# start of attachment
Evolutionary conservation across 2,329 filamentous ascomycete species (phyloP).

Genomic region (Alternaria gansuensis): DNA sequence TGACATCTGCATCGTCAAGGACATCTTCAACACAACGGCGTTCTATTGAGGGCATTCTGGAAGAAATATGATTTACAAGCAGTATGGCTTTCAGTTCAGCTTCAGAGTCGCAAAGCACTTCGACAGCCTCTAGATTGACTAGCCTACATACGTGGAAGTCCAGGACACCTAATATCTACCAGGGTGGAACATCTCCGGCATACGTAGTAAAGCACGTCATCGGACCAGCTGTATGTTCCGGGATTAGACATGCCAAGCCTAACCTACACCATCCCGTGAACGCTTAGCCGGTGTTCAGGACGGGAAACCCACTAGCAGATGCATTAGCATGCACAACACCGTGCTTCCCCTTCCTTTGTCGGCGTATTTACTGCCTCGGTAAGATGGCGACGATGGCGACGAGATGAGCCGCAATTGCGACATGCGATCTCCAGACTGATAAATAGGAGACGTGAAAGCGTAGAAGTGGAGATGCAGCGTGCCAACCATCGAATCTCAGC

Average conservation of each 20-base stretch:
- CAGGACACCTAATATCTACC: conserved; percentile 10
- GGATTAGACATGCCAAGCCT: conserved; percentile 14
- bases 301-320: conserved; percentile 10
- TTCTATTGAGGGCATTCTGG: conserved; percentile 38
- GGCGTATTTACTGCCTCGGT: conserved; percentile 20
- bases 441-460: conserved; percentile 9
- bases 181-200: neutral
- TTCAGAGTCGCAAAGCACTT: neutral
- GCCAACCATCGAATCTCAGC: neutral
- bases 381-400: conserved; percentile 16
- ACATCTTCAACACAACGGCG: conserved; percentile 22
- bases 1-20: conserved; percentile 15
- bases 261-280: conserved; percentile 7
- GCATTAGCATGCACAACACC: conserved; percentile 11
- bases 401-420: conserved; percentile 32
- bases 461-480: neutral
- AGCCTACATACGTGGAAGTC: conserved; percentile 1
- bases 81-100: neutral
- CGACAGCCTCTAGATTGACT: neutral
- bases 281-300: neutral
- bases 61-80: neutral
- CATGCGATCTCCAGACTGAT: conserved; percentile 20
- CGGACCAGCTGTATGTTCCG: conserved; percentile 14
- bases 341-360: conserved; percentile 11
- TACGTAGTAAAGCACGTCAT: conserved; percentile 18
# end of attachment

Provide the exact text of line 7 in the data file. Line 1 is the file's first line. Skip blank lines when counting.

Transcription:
- TTCTATTGAGGGCATTCTGG: conserved; percentile 38